Program prevents perishable foods from getting thrown away
Most of us have done it, tossed a tomato because of some spots on it. Every day in our area, hundreds of pounds of groceries, which are perfectly fine, would get thrown in the trash because their shelf life expired. At the same time, one in four Kentucky kids do not have access to healthy foods.
Clay Black, commodities and food coordinator for the Purchase Area Development District, works with Feeding America to make sure the food that would get thrown away gets to the families who need it most.
Feeding America has a contract nation-wide with Wal-Mart, Sam’s Club, and Kroger Co. to allow food banks to collect their perishable fruits and vegetables and then distribute them to local food pantries, who in turn give them to the families who need them. Locally, Black drives to stores in Paducah, Mayfield, Fulton, Benton, and Murray every day to pick up their past-date perishables. Then, he organizes the food pantries to come pick the food up before it goes bad.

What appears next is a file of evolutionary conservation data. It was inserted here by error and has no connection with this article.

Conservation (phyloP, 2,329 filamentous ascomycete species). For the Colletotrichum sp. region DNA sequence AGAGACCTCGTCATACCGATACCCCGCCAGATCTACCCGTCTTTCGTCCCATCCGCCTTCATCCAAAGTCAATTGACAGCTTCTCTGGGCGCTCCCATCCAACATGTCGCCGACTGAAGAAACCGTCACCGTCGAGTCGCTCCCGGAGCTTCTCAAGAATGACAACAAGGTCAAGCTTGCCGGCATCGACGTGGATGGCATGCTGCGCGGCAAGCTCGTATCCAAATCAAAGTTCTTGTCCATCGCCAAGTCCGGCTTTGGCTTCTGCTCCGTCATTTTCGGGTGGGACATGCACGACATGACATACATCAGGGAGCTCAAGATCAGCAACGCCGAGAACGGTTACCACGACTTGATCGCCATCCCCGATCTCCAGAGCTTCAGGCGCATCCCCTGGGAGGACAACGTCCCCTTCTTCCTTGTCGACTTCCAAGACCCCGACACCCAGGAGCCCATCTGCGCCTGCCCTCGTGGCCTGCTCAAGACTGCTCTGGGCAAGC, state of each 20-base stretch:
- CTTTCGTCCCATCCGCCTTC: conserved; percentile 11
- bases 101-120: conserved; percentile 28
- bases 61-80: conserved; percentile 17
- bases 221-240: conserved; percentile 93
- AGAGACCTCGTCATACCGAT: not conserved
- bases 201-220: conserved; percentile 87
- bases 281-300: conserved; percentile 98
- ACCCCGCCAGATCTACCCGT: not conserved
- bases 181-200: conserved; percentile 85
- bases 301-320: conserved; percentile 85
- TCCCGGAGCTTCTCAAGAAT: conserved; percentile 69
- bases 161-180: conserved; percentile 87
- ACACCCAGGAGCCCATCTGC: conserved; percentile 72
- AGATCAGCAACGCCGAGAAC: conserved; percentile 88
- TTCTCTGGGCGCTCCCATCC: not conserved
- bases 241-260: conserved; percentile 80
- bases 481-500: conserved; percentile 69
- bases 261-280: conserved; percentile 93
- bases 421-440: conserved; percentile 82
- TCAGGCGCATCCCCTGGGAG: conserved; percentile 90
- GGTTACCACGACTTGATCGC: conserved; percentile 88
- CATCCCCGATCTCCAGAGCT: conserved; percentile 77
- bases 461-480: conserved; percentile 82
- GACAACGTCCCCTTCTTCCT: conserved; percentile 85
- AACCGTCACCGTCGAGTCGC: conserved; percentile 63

Hubert Crider is a member of the Milburn United Methodist Church in Carlisle County, and he makes his way to the PADD office every Wednesday afternoon to pick up their share to hand out Wednesday evening at the church. He said they help around 40 families every week, and they all need fruits and vegetables.
Black told Local 6 that 456,000 pounds of perishables have made it to the tables of families in the eight western most Kentucky counties so far this fiscal year. He said the best way for people to help is working with their local food pantries. For more information about the food pantries in the area, click here.